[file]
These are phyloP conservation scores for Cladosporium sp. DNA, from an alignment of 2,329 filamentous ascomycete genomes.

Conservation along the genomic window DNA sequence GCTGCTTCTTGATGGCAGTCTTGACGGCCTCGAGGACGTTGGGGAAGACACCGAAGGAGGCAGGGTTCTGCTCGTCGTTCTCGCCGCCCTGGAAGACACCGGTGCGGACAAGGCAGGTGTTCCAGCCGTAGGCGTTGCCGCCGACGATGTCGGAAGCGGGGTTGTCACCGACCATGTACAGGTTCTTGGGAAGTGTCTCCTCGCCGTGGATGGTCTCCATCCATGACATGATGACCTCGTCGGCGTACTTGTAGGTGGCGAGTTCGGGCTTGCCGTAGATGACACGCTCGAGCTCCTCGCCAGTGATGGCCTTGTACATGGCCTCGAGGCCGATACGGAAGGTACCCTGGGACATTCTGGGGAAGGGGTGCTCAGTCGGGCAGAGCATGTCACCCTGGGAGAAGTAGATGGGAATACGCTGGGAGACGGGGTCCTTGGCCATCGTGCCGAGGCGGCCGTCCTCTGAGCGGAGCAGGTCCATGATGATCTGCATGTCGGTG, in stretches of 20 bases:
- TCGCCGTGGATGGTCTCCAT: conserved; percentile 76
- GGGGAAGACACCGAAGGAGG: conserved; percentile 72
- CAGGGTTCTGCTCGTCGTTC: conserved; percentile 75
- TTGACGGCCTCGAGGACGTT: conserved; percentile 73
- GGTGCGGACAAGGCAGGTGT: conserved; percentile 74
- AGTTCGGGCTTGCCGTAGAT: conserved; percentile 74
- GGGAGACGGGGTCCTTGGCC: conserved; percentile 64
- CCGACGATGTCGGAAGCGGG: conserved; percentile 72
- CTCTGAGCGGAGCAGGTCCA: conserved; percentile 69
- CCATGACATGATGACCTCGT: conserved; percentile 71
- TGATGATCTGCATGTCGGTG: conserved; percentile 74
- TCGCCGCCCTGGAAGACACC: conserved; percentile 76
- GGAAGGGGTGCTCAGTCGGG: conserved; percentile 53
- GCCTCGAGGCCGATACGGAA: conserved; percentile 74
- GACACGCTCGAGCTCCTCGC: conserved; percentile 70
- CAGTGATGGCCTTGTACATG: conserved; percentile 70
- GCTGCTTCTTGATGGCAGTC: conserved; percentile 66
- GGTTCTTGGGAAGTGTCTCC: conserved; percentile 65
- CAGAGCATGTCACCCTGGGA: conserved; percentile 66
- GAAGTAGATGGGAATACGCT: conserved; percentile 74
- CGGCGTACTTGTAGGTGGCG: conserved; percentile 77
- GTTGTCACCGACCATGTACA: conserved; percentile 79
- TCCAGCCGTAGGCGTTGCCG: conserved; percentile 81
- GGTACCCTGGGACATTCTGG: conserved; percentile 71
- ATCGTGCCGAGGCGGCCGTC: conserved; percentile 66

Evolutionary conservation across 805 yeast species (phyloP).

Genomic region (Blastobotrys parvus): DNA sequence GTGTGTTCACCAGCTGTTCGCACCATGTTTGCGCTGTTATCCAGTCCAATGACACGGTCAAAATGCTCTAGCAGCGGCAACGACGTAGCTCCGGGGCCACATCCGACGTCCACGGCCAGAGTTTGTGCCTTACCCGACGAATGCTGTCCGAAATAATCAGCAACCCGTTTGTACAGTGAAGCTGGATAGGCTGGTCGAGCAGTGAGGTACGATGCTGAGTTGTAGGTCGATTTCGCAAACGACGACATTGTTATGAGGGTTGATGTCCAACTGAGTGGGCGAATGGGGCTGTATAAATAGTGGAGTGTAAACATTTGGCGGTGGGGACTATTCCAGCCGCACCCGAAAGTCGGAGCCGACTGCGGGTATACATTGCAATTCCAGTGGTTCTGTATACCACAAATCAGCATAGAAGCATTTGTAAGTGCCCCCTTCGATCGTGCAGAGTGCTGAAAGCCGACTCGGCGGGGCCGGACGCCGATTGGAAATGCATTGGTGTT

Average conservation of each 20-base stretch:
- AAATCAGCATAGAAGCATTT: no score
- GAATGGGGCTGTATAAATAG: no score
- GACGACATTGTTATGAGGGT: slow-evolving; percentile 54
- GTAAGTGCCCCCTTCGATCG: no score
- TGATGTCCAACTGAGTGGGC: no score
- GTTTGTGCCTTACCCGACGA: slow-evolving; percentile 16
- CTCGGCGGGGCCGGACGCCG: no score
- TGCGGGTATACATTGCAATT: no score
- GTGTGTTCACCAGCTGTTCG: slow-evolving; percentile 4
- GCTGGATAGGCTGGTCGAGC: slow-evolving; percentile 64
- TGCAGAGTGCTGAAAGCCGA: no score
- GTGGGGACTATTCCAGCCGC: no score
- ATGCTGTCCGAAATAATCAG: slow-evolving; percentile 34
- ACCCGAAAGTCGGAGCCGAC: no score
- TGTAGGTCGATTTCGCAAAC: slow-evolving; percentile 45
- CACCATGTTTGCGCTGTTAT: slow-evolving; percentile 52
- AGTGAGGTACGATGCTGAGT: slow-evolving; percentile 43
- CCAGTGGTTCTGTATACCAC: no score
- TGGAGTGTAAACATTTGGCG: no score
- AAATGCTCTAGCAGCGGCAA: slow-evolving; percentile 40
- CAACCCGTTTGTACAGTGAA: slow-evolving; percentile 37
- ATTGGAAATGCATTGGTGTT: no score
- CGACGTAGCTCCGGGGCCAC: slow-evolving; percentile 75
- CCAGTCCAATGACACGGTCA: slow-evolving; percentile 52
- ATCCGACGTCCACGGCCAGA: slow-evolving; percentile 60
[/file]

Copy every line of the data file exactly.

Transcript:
These are phyloP conservation scores for Cladosporium sp. DNA, from an alignment of 2,329 filamentous ascomycete genomes.

Conservation along the genomic window DNA sequence GCTGCTTCTTGATGGCAGTCTTGACGGCCTCGAGGACGTTGGGGAAGACACCGAAGGAGGCAGGGTTCTGCTCGTCGTTCTCGCCGCCCTGGAAGACACCGGTGCGGACAAGGCAGGTGTTCCAGCCGTAGGCGTTGCCGCCGACGATGTCGGAAGCGGGGTTGTCACCGACCATGTACAGGTTCTTGGGAAGTGTCTCCTCGCCGTGGATGGTCTCCATCCATGACATGATGACCTCGTCGGCGTACTTGTAGGTGGCGAGTTCGGGCTTGCCGTAGATGACACGCTCGAGCTCCTCGCCAGTGATGGCCTTGTACATGGCCTCGAGGCCGATACGGAAGGTACCCTGGGACATTCTGGGGAAGGGGTGCTCAGTCGGGCAGAGCATGTCACCCTGGGAGAAGTAGATGGGAATACGCTGGGAGACGGGGTCCTTGGCCATCGTGCCGAGGCGGCCGTCCTCTGAGCGGAGCAGGTCCATGATGATCTGCATGTCGGTG, in stretches of 20 bases:
- TCGCCGTGGATGGTCTCCAT: conserved; percentile 76
- GGGGAAGACACCGAAGGAGG: conserved; percentile 72
- CAGGGTTCTGCTCGTCGTTC: conserved; percentile 75
- TTGACGGCCTCGAGGACGTT: conserved; percentile 73
- GGTGCGGACAAGGCAGGTGT: conserved; percentile 74
- AGTTCGGGCTTGCCGTAGAT: conserved; percentile 74
- GGGAGACGGGGTCCTTGGCC: conserved; percentile 64
- CCGACGATGTCGGAAGCGGG: conserved; percentile 72
- CTCTGAGCGGAGCAGGTCCA: conserved; percentile 69
- CCATGACATGATGACCTCGT: conserved; percentile 71
- TGATGATCTGCATGTCGGTG: conserved; percentile 74
- TCGCCGCCCTGGAAGACACC: conserved; percentile 76
- GGAAGGGGTGCTCAGTCGGG: conserved; percentile 53
- GCCTCGAGGCCGATACGGAA: conserved; percentile 74
- GACACGCTCGAGCTCCTCGC: conserved; percentile 70
- CAGTGATGGCCTTGTACATG: conserved; percentile 70
- GCTGCTTCTTGATGGCAGTC: conserved; percentile 66
- GGTTCTTGGGAAGTGTCTCC: conserved; percentile 65
- CAGAGCATGTCACCCTGGGA: conserved; percentile 66
- GAAGTAGATGGGAATACGCT: conserved; percentile 74
- CGGCGTACTTGTAGGTGGCG: conserved; percentile 77
- GTTGTCACCGACCATGTACA: conserved; percentile 79
- TCCAGCCGTAGGCGTTGCCG: conserved; percentile 81
- GGTACCCTGGGACATTCTGG: conserved; percentile 71
- ATCGTGCCGAGGCGGCCGTC: conserved; percentile 66

Evolutionary conservation across 805 yeast species (phyloP).

Genomic region (Blastobotrys parvus): DNA sequence GTGTGTTCACCAGCTGTTCGCACCATGTTTGCGCTGTTATCCAGTCCAATGACACGGTCAAAATGCTCTAGCAGCGGCAACGACGTAGCTCCGGGGCCACATCCGACGTCCACGGCCAGAGTTTGTGCCTTACCCGACGAATGCTGTCCGAAATAATCAGCAACCCGTTTGTACAGTGAAGCTGGATAGGCTGGTCGAGCAGTGAGGTACGATGCTGAGTTGTAGGTCGATTTCGCAAACGACGACATTGTTATGAGGGTTGATGTCCAACTGAGTGGGCGAATGGGGCTGTATAAATAGTGGAGTGTAAACATTTGGCGGTGGGGACTATTCCAGCCGCACCCGAAAGTCGGAGCCGACTGCGGGTATACATTGCAATTCCAGTGGTTCTGTATACCACAAATCAGCATAGAAGCATTTGTAAGTGCCCCCTTCGATCGTGCAGAGTGCTGAAAGCCGACTCGGCGGGGCCGGACGCCGATTGGAAATGCATTGGTGTT

Average conservation of each 20-base stretch:
- AAATCAGCATAGAAGCATTT: no score
- GAATGGGGCTGTATAAATAG: no score
- GACGACATTGTTATGAGGGT: slow-evolving; percentile 54
- GTAAGTGCCCCCTTCGATCG: no score
- TGATGTCCAACTGAGTGGGC: no score
- GTTTGTGCCTTACCCGACGA: slow-evolving; percentile 16
- CTCGGCGGGGCCGGACGCCG: no score
- TGCGGGTATACATTGCAATT: no score
- GTGTGTTCACCAGCTGTTCG: slow-evolving; percentile 4
- GCTGGATAGGCTGGTCGAGC: slow-evolving; percentile 64
- TGCAGAGTGCTGAAAGCCGA: no score
- GTGGGGACTATTCCAGCCGC: no score
- ATGCTGTCCGAAATAATCAG: slow-evolving; percentile 34
- ACCCGAAAGTCGGAGCCGAC: no score
- TGTAGGTCGATTTCGCAAAC: slow-evolving; percentile 45
- CACCATGTTTGCGCTGTTAT: slow-evolving; percentile 52
- AGTGAGGTACGATGCTGAGT: slow-evolving; percentile 43
- CCAGTGGTTCTGTATACCAC: no score
- TGGAGTGTAAACATTTGGCG: no score
- AAATGCTCTAGCAGCGGCAA: slow-evolving; percentile 40
- CAACCCGTTTGTACAGTGAA: slow-evolving; percentile 37
- ATTGGAAATGCATTGGTGTT: no score
- CGACGTAGCTCCGGGGCCAC: slow-evolving; percentile 75
- CCAGTCCAATGACACGGTCA: slow-evolving; percentile 52
- ATCCGACGTCCACGGCCAGA: slow-evolving; percentile 60